Having worked in this industry for as long as I have, the amended Federal Rules of Civil Procedure introduced in 2006 made complete sense to me. The spirit of the changes back then echoed a movement of acting early and often. The latest changes continue to reflect this idea. Rules 4 and 16 in particular speak volumes.
Rule 4 introduces a shortened time period for a party to serve a defendant with a summons and complaint. The proposed amendment reduces the 120-day time period to 90 days. This change is intended to reduce delays at the beginning of litigation. The Committee originally proposed a 60-day period; however, after considering public comment on the issue, the Committee recommended the 90-day limit.
As a result of the change to Rule 4, three types of changes were proposed for Rule 16:
In the first, the Committee recommends that Rule 16(b)(1)(B) be amended. Currently, Rule 16 says “after consulting with the parties, attorneys and any unrepresented parties at a scheduling conference or by telephone, mail, or other means.” The recommendation removes the phrase “or by telephone, mail, or other means.” The Committee Note adds that the conference may be held by any “direct simultaneous communication,” and Rule 16(b)(1)(A) still allows a scheduling order to be based on the parties Rule 26(f) report without holding a conference. That said, the change to the text of the rule is intended to encourage judges to participate directly with the parties early on in the litigation process.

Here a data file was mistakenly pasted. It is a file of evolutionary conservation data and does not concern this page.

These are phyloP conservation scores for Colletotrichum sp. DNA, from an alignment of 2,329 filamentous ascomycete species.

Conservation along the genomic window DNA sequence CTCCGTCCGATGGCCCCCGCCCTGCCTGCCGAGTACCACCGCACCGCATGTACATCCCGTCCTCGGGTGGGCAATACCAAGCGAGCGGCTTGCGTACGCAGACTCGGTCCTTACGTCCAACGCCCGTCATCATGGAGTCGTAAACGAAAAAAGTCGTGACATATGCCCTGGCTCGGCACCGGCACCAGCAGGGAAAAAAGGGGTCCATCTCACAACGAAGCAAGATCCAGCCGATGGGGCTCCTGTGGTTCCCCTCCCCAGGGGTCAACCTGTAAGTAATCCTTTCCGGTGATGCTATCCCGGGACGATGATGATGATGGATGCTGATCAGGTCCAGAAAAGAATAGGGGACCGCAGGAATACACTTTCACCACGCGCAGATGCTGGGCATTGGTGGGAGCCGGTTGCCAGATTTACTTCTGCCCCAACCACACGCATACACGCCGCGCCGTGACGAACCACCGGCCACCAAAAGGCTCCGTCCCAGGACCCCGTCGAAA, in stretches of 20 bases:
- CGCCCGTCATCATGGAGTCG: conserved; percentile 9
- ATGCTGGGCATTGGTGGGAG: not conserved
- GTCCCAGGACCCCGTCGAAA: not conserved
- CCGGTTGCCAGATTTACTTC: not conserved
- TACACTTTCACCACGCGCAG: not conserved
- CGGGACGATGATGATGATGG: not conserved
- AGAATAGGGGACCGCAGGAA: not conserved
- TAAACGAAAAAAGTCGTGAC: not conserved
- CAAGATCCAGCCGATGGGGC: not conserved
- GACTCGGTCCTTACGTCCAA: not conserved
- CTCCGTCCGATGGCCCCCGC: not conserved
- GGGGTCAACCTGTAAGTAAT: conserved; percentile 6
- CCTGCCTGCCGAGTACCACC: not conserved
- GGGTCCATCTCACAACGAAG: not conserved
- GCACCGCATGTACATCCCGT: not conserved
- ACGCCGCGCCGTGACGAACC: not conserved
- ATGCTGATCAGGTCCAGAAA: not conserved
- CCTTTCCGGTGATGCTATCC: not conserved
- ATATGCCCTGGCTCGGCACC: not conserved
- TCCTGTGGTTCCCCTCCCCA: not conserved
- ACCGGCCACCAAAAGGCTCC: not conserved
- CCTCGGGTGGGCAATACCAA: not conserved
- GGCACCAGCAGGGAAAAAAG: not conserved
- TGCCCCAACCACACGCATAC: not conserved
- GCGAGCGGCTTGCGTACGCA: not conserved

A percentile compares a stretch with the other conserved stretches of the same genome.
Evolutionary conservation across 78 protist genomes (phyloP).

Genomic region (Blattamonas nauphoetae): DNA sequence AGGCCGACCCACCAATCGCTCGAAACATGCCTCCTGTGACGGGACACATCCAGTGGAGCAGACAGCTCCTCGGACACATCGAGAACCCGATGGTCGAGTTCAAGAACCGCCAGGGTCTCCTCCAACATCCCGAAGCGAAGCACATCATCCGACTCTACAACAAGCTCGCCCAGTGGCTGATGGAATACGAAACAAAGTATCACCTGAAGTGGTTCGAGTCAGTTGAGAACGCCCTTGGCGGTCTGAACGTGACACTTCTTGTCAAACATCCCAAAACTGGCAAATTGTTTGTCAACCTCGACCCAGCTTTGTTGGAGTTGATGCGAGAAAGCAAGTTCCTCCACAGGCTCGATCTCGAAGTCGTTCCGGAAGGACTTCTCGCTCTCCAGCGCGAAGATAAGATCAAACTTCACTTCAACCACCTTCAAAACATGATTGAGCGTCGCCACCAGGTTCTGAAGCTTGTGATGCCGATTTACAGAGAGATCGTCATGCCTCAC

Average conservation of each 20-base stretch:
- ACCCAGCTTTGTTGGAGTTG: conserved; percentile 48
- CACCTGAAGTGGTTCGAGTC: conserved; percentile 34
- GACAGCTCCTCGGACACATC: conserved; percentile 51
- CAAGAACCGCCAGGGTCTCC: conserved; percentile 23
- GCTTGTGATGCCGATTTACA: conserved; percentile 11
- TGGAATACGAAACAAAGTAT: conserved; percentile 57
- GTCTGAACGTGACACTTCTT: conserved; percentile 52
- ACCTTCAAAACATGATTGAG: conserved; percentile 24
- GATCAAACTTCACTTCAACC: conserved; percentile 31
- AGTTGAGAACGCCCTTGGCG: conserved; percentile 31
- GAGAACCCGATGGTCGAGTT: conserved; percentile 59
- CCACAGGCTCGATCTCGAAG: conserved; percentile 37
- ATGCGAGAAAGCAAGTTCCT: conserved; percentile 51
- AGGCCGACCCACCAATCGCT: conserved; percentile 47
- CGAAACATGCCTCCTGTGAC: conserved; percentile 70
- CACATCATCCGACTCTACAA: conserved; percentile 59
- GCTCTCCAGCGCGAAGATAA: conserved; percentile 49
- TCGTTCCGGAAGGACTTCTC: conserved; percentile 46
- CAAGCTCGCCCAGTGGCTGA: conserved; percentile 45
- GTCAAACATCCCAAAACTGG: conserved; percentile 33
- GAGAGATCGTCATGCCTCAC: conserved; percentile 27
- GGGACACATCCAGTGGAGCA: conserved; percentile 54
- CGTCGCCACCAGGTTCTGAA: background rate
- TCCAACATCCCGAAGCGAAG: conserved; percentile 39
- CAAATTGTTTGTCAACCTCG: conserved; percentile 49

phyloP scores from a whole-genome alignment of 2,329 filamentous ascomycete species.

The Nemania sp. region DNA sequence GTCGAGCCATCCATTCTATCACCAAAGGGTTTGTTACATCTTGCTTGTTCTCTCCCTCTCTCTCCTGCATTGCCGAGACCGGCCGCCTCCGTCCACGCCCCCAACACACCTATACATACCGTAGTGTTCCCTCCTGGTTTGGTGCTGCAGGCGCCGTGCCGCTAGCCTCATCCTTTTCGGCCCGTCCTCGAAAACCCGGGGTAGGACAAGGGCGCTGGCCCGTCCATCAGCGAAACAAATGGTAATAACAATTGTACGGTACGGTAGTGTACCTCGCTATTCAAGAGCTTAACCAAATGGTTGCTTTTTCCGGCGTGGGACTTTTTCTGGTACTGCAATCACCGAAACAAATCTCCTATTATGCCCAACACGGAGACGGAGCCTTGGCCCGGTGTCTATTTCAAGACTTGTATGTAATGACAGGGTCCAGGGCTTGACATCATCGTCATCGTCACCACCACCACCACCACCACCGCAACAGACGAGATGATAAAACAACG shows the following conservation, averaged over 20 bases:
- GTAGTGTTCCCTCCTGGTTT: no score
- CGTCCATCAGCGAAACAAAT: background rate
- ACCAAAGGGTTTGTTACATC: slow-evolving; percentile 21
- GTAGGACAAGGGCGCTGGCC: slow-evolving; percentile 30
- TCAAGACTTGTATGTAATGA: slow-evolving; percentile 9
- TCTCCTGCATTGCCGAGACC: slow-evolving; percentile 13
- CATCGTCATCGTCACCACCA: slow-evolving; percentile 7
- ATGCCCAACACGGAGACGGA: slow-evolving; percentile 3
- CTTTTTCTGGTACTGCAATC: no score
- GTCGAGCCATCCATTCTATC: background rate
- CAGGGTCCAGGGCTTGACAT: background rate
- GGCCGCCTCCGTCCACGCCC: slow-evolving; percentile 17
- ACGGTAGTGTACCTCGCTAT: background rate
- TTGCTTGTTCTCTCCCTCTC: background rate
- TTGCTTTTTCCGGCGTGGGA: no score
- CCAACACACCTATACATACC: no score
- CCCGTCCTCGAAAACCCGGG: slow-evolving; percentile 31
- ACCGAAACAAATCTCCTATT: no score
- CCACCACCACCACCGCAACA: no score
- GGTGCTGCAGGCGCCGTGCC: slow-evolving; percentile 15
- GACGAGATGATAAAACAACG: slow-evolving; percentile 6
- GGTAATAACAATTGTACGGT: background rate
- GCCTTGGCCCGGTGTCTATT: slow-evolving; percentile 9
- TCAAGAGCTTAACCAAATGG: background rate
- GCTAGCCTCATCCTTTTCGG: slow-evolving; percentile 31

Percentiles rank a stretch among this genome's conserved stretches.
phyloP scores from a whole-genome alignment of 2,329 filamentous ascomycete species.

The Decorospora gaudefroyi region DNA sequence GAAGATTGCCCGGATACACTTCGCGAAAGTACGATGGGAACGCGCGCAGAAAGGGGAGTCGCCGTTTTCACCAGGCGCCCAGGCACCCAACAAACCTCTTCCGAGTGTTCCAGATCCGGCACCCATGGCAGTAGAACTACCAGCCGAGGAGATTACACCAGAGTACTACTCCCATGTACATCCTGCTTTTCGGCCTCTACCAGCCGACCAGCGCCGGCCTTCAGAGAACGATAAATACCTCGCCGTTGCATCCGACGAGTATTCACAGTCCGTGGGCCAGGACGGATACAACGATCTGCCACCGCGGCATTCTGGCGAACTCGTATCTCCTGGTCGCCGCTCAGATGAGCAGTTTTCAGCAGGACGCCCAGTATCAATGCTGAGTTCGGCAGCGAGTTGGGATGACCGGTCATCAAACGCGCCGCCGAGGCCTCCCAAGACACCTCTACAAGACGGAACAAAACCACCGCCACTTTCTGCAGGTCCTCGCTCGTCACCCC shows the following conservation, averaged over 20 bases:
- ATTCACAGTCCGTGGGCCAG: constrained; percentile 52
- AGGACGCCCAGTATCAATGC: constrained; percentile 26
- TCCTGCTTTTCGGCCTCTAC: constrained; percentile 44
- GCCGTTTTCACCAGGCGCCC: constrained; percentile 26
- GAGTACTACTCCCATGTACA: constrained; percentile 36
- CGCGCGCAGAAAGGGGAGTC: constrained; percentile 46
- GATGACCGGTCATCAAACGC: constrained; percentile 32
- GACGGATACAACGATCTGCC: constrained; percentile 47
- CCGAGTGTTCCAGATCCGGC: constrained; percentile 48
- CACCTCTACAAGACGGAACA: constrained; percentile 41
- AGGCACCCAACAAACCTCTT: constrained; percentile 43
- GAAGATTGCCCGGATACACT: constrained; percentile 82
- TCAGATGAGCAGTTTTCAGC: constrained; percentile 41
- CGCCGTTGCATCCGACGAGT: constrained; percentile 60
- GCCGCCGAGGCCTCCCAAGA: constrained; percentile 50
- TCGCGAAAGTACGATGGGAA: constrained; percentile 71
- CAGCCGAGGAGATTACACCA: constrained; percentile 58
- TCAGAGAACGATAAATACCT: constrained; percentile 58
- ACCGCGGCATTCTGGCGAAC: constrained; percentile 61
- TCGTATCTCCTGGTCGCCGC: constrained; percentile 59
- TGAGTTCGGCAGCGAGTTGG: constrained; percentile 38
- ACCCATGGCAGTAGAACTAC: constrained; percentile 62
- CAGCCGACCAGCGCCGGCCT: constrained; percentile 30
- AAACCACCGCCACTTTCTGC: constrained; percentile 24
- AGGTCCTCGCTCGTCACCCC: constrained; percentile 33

The second change shortens the time frame for holding the scheduling conference. The Rule 16(b)(2) currently allows for the conference to be held at the earlier of 120 days after any defendant is served or 90 days after any defendant has appeared. The proposed amendment reduces the number of days to 90 days after any defendant is served or 60 days after any defendant has appeared. Judges are allowed to set a later date with a finding of good cause. The purpose of this change is to encourage judges to engage in early case management.
In the third change, the proposed amendment adds three new elements to the list of permitted contents in a scheduling order:
- The first element pertains to the preservation of Electronically Stored Information (ESI). ESI has become a prevalent challenge in litigation, and the issues of preservation of ESI must be considered.
- The second element speaks to agreements reached under Federal Rule of Evidence 502. Rule 502 deals with the reduction of expense in producing ESI and other documents. By adding these two elements, the Committee is encouraging parties to consider the application of these issues early in the litigation process.
- The third element addresses the parties’ requirement to request a conference with the court before filing discovery requests. Many federal judges currently require such a premotion conference because it can facilitate the resolution of discovery disputes.
The amended Rules 4 and 16 seek to increase awareness of ESI issues, invite parties to get involved in the discussion of these ESI issues sooner rather than later and empower the bench to play a more active role in the resolution of the matter at hand. Most importantly, it is the expectation of the court that parties carry out the responsibility to meet and confer early and often.
Salvatore Mancuso is the Managing Director at RVM Enterprises, Inc. firstname.lastname@example.org
Published December 2, 2015.